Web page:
From Fleming Jenkin's "Electricity and Magnetism:" "Glass of certain hinds offers the greatest resistance to conduction through its substance of any known material, but: it does not answer well for telegraphic insulation, because the surface conduction plays by far the greatest part in the leakage from a line, and glass is highly hygroscopic, i. e., it will be found covered with a moist film in most states of the weather. Porcelain of certain qualities insulates well; it is not nearly so hygroscopic as glass, and the rain runs readily from its highly glazed surface."

From Preece & Sivewright's "Telegraphy": "Nothing has yet been found which will perfectly insulate, nor can a theoretically perfect body in this respect ever be looked for. Porous substances are inadmissible on account of their absorbing moisture too readily and being thus transformed into conductors. A glaze or surface can be imparted to them, but recourse should never be had to this; only upon bodies which are in every respect suitable should a glaze be put, and then for the purpose of forming a fine, hard surface. A smooth, hard surface is indispensable; with it there is no danger of the wire being worn through by friction, nor can dust and dirt adhere to the insulator so firmly as not to be washed off by a good shower of rain."

"Glass possesses both of the qualifications named above, viz., high resistance to the passage of electricity, and a smooth, hard surface; but along with these it has one inherent disadvantage which is fatal to its employment as an insulator. It is a very hygroscopic body, that is to say, it condenses the moisture from the air very readily and in a climate such as that of England it is for this reason altogether unsuitable. The surface of a glass insulator is almost always covered more or less with a thin conducting film of moisture. It is moreover very brittle."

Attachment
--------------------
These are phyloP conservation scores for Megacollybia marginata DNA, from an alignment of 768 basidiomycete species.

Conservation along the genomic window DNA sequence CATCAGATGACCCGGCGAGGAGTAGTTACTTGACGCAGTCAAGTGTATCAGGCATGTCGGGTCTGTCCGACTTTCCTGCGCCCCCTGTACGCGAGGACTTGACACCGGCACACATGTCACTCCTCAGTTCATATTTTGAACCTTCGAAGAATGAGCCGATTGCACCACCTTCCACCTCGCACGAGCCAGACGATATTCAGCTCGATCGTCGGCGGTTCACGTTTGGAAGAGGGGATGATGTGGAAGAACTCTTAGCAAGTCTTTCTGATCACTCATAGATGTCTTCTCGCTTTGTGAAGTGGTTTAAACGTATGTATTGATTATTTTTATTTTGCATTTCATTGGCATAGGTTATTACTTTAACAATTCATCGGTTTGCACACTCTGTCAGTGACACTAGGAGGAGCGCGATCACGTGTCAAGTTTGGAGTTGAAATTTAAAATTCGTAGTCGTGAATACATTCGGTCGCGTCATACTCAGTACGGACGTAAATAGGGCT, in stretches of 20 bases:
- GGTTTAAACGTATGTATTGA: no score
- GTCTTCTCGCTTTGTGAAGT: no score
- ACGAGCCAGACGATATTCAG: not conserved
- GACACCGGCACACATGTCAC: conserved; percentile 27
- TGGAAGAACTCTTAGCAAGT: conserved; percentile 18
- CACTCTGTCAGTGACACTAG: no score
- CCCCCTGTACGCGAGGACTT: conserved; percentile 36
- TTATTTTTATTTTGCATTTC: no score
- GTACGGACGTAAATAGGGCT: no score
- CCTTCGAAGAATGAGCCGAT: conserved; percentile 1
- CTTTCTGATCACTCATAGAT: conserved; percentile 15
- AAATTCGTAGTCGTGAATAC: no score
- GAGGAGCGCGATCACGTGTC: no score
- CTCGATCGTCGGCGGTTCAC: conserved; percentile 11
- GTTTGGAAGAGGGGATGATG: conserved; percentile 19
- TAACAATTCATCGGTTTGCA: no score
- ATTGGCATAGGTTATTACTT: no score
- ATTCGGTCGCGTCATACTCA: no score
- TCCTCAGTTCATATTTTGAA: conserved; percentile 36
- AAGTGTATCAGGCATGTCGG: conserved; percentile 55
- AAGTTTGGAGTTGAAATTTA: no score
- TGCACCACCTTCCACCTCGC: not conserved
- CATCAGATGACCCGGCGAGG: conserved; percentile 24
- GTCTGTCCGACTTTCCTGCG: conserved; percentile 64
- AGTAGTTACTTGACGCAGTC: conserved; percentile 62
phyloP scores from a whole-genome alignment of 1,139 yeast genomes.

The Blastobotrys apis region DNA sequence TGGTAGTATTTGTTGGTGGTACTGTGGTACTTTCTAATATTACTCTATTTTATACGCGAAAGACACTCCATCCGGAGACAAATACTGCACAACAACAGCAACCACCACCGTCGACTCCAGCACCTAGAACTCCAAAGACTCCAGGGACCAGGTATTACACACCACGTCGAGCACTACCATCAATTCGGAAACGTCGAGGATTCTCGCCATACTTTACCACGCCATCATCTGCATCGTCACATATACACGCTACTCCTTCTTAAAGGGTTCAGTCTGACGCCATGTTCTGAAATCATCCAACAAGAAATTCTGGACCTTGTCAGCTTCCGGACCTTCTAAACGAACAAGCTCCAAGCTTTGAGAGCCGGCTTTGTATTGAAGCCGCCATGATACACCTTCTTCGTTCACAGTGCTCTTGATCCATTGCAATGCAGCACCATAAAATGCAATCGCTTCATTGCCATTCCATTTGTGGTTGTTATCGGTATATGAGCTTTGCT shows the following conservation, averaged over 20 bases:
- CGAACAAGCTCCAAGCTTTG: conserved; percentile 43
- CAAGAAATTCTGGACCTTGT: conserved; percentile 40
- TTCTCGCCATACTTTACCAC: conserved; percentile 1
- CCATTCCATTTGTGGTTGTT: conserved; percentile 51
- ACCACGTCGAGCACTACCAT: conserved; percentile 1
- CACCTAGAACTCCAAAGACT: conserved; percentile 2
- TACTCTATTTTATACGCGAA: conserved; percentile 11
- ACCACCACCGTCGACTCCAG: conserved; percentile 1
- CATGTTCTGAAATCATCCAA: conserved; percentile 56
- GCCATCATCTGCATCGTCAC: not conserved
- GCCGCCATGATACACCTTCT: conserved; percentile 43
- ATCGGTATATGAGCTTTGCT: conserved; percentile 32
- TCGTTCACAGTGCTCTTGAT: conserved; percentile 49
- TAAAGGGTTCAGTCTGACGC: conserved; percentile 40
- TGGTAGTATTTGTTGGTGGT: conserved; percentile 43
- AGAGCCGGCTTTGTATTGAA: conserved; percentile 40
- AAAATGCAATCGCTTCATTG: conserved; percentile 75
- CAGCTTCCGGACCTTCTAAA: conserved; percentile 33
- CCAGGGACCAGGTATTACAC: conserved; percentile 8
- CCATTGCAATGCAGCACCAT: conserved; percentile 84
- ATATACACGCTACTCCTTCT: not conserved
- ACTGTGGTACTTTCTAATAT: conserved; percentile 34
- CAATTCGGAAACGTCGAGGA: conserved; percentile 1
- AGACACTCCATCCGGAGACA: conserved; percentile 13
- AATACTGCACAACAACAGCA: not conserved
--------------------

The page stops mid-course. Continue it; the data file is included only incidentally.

"Porcelain has been and is still largely employed in the manufacture of insulators. Its insulating power is high; it possesses a good, smooth surface; and provided it has been perfectly vitrified throughout so as to be homogeneous, impervious to moisture, and free from flaws, it is eminently adapted for the formation of an insulator. Porcelain, however, varies very much in its quality, and unless the manufacture has been thoroughly carried out with the greatest care, no reliance can be placed upon it."

It is a comparatively simple matter to make small pieces, but quite a different matter to make large, thick pieces of complicated shape which shall possess the qualities of true porcelain. This problem has, however, been solved by the manufacture of porcelains which fulfill the definition in all respects and insulators are .now made which will not absorb moisture, (even when unglazed) if completely immersed in water, and show just as high an electrical resistance when unglazed as when glazed. The purpose of glaz